A single piece of data can be useful but it can also lead to assumptions and inefficiencies – I am sure we have all been followed (stalked is perhaps more fitting) around the internet by a product we only casually viewed and have no intention of buying.
While this approach will undoubtedly deliver results, it’s akin to fishing with an Uzi: you have to fire off a lot of shots before you hit your target, and you’ll probably annoy quite a few people in the process.
A more accurate approach is to consider numerous pieces of data and use them to inform a bidding strategy. For example, combining retargeting with keyword data from organic and paid search and then using these to change the messaging in a display ad to maximize its relevance.
At the highest level of sophistication, a campaign goes beyond simple “yes/no” decisions. It develops a scale by which the impressions with the most value to the advertiser receive very high bids, while the impressions with the least value receive the lowest bids.
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These dynamic, data-led approaches to bidding are changing the way media is bought and sold. Previously, a brand looking to target users interested in buying a car might have purchased a block of advertising space on an automotive site, knowing the user base will largely consist of their target audience. Now, they can extend their reach to multiple sites using audience data to identify valuable users, bidding accordingly on each impression.
Data about users can be gathered over a period of time and used to deliver not only an ad about a new car but an ad about the right new car for that user.
Ultimately,audience targeting presents an opportunity to increase the reach of a campaign beyond contextually related sites and content, while still ensuring the users exposed to the campaign are relevant.
One of the other major advantages of extending delivery beyond top tier sites is the potential to reach users who would otherwise not have been targeted. This in turn limits the frequency with which users see the same ads.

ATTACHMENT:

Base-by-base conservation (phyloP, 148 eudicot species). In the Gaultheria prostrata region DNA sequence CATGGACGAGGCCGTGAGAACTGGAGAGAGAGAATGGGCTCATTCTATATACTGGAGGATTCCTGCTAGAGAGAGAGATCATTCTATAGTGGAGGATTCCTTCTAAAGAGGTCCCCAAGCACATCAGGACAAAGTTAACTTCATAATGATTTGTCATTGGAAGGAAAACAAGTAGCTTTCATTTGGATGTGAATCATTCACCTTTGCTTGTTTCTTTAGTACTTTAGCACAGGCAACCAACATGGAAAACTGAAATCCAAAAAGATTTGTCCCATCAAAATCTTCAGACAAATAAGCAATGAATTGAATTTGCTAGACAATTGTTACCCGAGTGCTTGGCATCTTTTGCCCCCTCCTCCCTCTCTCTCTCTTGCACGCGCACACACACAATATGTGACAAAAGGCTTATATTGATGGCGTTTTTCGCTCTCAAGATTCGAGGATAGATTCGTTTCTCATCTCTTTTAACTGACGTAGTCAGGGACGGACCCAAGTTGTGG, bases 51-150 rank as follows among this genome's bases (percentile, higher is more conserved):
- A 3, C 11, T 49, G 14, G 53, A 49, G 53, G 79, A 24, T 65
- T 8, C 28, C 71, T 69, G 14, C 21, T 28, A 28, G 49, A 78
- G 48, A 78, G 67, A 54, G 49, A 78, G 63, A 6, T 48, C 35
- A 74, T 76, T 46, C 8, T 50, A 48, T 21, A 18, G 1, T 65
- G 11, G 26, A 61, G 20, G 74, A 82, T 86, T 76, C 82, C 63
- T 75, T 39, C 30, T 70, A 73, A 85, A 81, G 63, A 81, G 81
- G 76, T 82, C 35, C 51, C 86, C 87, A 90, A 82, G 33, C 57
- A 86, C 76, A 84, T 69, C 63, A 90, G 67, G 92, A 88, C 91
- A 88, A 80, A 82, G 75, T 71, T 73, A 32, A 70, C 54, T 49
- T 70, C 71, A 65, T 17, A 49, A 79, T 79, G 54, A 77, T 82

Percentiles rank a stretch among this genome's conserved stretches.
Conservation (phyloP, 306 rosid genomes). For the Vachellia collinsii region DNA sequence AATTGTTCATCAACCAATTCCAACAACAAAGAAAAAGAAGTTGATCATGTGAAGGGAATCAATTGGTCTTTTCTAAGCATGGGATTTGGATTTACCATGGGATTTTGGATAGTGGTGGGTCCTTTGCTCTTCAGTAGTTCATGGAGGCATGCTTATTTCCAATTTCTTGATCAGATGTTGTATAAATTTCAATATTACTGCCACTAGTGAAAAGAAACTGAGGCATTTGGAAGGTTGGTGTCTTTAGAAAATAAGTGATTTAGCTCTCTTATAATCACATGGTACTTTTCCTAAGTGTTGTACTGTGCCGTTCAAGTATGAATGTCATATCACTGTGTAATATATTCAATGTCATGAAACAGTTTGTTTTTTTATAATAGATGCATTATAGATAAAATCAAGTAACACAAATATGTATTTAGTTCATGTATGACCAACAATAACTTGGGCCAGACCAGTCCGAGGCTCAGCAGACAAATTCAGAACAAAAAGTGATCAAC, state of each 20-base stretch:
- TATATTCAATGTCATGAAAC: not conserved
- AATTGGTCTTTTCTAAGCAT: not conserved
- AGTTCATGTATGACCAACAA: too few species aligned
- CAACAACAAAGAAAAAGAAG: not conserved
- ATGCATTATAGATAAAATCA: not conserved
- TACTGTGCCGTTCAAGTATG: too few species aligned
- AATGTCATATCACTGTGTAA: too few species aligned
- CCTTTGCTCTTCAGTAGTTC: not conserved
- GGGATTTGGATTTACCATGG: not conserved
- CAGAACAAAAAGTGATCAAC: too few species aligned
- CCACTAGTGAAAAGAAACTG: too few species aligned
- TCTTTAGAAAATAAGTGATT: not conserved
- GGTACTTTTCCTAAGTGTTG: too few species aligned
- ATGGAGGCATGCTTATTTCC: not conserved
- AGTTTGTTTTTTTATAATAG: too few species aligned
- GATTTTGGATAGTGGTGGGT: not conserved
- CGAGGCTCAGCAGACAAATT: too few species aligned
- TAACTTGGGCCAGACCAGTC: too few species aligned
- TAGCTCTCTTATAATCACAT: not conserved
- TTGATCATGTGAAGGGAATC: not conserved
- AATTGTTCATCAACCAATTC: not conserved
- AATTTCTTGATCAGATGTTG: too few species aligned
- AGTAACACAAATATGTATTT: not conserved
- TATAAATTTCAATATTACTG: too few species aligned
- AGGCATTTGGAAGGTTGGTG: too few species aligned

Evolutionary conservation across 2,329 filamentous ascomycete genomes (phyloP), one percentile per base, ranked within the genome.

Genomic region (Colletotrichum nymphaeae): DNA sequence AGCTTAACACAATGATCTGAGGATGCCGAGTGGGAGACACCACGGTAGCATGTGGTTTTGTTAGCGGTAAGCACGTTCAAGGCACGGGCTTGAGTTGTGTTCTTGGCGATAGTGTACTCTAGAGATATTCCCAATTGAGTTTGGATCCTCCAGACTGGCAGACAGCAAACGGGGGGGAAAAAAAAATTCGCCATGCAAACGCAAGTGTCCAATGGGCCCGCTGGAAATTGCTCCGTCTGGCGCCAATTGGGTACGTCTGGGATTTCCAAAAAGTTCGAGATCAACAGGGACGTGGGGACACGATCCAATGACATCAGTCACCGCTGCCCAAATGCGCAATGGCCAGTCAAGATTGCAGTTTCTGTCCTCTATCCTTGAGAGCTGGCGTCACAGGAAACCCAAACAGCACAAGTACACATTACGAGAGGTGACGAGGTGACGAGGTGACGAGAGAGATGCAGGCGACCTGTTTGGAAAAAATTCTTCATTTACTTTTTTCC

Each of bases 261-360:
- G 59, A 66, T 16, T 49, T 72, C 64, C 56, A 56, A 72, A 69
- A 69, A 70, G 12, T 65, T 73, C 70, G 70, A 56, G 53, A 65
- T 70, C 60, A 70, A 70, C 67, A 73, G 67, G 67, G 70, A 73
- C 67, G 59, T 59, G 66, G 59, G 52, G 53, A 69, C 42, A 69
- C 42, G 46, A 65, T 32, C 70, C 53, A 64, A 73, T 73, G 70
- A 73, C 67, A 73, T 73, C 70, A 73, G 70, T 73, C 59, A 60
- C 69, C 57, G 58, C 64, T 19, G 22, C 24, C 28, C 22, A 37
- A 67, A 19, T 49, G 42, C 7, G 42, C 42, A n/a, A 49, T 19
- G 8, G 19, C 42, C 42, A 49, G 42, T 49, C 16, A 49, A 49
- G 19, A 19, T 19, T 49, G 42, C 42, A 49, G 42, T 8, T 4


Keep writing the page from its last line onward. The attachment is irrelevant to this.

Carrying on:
Large sites tend to have audience numbers that scale very quickly. A large percentage of their audience will visit the site within the first few days of a month. After this point, it is mostly the same people returning multiple times.
Audience numbers for smaller sites scale more slowly throughout the month so there is less wastage as users see fewer ads over a longer period of time.
To optimally manage reach and frequency, advertisers should look to consolidate as much of their buying as possible to a single buying system. By executing a buy from a single system, a campaign’s reach can be expanded to audiences who are yet to be exposed, limiting wasted impressions to users who do not respond positively.
Using a variable CPM removes the sometimes hidden limitations in the types of inventory that can be purchased and the prices paid. Campaigns will run across a more diverse and arguably higher quality of publisher, meaning more chances to target prospects in an environment where they will respond favourably.
CPC and CPA models may be considered less risky and potentially require less commitment, but advertisers looking to maximise the returns from their investments need to focus on long term value rather than short term savings.
If you would like to find out more about how Fresh Egg can create effective display campaigns for your business, please get in touch using our contact form or by calling 0845 373 1071.